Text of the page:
National Urban League President and CEO Marc H. Morial, along with Urban League affiliate leaders from around the country, issued the following statement in response to the civil unrest sweeping the nation: Our communities are overwhelmed with grief. We are heartsick over the inhumanity we have witnessed in the recent deaths of Breonna Taylor, George Floyd and Ahmaud Arbery. We are appalled by the callous response from the authorities who shrugged in the face of evil.
Cities across the nation have erupted in rage and despair. As civil rights leaders who are committed to racial justice, we share the protesters’ anguish, and the heartbreak of the communities where uprisings have turned violent.
There are those who are inciting violence and mayhem. And there are those engaged in peaceful protest. No one should assume they are the same people, and we refute any attempt to discredit or dismiss the just cause for which people are marching based on infiltrators bent on sabotage. We support the right of citizens to engage in peaceful protest. We condemn the use of excessive force to dispel demonstrations.
We are hearing what Martin Luther King, Jr., famously called “the language of the unheard.” When George Floyd begged for his life as Minneapolis Police Officer Derek Chauvin pressed his knee into Floyd’s throat, he was unheard. The onlookers pleading with Chauvin to stop were unheard.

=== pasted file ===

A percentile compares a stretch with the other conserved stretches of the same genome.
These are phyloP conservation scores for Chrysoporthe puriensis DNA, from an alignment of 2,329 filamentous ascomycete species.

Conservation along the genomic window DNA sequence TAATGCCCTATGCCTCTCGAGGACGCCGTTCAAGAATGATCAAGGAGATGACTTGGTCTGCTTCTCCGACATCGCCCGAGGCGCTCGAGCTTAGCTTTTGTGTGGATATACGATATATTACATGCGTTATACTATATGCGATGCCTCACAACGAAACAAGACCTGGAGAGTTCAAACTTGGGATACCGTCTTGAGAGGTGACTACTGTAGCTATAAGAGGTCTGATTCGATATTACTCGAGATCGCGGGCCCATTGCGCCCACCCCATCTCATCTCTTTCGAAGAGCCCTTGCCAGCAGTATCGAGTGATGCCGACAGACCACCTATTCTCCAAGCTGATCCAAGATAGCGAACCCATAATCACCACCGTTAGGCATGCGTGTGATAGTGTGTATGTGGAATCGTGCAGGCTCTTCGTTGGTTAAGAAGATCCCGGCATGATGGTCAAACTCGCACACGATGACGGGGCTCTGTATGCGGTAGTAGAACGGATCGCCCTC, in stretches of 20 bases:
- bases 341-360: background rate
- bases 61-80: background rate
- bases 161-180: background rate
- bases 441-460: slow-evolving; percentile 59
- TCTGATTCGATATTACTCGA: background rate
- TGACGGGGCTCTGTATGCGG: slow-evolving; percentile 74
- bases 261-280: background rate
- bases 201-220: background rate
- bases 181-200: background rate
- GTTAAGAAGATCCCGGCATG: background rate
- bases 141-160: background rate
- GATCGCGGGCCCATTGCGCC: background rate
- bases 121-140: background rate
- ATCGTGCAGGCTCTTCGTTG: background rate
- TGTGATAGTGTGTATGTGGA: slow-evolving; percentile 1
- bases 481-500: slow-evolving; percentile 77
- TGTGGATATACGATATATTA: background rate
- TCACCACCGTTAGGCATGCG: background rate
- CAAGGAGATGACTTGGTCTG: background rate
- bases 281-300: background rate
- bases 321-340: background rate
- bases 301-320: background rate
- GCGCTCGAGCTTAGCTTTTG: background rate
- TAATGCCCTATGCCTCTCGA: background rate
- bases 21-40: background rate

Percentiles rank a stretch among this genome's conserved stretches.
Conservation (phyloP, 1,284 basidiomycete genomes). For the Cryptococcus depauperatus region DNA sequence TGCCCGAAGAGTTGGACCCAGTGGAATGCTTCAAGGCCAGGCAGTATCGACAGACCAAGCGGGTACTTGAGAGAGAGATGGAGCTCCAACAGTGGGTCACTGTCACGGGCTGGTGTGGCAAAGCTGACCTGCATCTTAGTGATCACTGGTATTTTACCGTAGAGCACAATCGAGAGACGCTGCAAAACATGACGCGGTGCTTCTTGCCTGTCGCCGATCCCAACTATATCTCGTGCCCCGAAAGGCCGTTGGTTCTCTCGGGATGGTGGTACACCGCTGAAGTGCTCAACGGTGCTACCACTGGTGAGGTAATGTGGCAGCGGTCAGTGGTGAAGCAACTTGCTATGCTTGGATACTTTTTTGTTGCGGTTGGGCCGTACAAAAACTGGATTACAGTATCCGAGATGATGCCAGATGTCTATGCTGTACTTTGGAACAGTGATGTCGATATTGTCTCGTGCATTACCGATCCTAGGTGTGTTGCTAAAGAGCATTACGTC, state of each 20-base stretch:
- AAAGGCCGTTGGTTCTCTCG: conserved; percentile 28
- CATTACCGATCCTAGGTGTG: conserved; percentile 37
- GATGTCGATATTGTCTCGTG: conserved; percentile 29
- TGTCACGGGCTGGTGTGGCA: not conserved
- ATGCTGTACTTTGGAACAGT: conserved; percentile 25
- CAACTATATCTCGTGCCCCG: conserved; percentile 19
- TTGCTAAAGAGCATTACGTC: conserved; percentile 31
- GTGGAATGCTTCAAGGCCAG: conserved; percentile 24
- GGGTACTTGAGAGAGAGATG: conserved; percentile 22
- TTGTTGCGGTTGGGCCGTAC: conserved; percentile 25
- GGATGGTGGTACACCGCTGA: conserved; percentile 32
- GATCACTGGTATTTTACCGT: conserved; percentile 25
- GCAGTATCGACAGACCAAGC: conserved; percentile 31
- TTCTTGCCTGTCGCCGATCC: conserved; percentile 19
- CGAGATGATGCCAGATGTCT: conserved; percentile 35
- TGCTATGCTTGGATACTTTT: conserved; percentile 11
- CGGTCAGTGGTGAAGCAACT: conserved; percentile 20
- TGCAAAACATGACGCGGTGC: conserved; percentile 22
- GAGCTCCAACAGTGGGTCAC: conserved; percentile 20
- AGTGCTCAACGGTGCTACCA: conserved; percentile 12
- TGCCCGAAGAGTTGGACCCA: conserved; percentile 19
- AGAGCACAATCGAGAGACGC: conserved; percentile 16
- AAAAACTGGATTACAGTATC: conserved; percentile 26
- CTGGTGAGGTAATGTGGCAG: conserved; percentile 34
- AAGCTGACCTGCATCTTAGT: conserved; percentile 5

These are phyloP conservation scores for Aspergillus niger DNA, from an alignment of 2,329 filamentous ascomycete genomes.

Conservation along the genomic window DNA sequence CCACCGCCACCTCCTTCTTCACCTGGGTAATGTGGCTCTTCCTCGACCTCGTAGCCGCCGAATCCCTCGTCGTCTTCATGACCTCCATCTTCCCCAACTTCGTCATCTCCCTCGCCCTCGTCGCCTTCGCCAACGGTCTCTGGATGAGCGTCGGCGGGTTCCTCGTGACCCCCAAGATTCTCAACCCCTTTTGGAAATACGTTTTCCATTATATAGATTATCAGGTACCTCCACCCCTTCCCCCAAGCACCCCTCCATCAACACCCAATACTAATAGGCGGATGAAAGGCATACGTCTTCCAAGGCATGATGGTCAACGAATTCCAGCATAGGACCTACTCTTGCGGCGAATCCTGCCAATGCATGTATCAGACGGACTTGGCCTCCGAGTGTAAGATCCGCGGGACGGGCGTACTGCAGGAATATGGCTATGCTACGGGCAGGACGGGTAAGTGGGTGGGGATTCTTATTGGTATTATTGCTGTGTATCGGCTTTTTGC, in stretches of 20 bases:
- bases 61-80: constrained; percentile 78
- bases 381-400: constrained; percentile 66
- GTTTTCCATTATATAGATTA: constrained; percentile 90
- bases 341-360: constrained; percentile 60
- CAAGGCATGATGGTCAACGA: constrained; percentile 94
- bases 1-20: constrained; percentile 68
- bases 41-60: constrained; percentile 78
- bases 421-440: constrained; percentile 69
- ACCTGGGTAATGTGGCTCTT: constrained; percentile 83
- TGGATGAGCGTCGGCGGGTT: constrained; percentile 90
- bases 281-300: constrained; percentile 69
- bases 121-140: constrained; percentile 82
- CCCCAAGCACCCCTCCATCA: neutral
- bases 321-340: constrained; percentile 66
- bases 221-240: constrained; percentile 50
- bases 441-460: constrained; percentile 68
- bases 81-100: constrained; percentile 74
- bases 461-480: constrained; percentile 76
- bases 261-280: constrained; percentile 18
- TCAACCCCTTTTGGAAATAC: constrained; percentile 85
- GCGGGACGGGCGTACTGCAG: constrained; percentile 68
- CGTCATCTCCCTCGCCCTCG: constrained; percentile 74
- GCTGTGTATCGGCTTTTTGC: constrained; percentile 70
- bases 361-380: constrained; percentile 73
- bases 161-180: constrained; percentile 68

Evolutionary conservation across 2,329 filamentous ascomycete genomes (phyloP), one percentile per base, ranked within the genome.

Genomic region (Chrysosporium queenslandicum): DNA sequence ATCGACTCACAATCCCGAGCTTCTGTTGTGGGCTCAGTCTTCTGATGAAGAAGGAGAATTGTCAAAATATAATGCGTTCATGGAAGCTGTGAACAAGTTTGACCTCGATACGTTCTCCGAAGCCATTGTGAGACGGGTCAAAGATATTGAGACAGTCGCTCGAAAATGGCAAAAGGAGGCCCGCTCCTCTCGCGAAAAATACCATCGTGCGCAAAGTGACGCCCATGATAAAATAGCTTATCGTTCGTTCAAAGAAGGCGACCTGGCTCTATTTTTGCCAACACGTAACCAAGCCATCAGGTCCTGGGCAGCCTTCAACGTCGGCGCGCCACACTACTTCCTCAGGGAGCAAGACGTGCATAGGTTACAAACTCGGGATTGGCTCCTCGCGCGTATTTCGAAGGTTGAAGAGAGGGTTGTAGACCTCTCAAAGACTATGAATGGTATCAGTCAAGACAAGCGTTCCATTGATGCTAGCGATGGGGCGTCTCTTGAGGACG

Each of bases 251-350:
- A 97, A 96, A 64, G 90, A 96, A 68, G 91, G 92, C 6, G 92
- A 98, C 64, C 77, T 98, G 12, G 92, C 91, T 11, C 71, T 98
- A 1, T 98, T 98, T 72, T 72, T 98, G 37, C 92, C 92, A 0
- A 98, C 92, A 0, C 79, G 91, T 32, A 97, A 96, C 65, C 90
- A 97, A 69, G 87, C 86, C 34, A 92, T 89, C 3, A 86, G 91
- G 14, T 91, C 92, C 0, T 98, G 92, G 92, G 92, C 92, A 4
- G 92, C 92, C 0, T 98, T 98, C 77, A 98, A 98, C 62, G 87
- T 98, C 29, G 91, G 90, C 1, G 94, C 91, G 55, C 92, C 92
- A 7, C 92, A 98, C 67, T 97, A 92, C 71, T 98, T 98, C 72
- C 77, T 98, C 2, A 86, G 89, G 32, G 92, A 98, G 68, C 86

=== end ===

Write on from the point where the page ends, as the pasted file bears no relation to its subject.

The cries for justice have gone unheard long enough.
The long-overdue arrests of Ahmaud Arbery’s killers and one of the officers involved in George Floyd’s death are merely a first step in a long journey. The other officers involved in Floyd’s killing also must be held accountable.
The Urban League Movement has proposed specific recommendations for police reform and accountability. These include the widespread use of body cameras and dashboard cameras, revision of use-of-force policies, officer training and hiring standards, and the immediate appointment of independent prosecutors to investigate police misconduct.
But even more than these measures, we need a revision of our culture. It’s a culture that teaches a white woman walking her dog in Central Park that racially-motivated police brutality is a weapon she can use to enforce her own preferred social code. As we pursue these measures to reform the police in our communities, we call upon all community leaders, elected officials, corporate leaders and social institutions to join us in pursuing policies that promote racial reconciliation.
The Urban League Movement is comprised of the National Urban League and its 90 affiliates, serving 300 communities in 36 states and the District of Columbia.
Marc H. Morial, National Urban League president.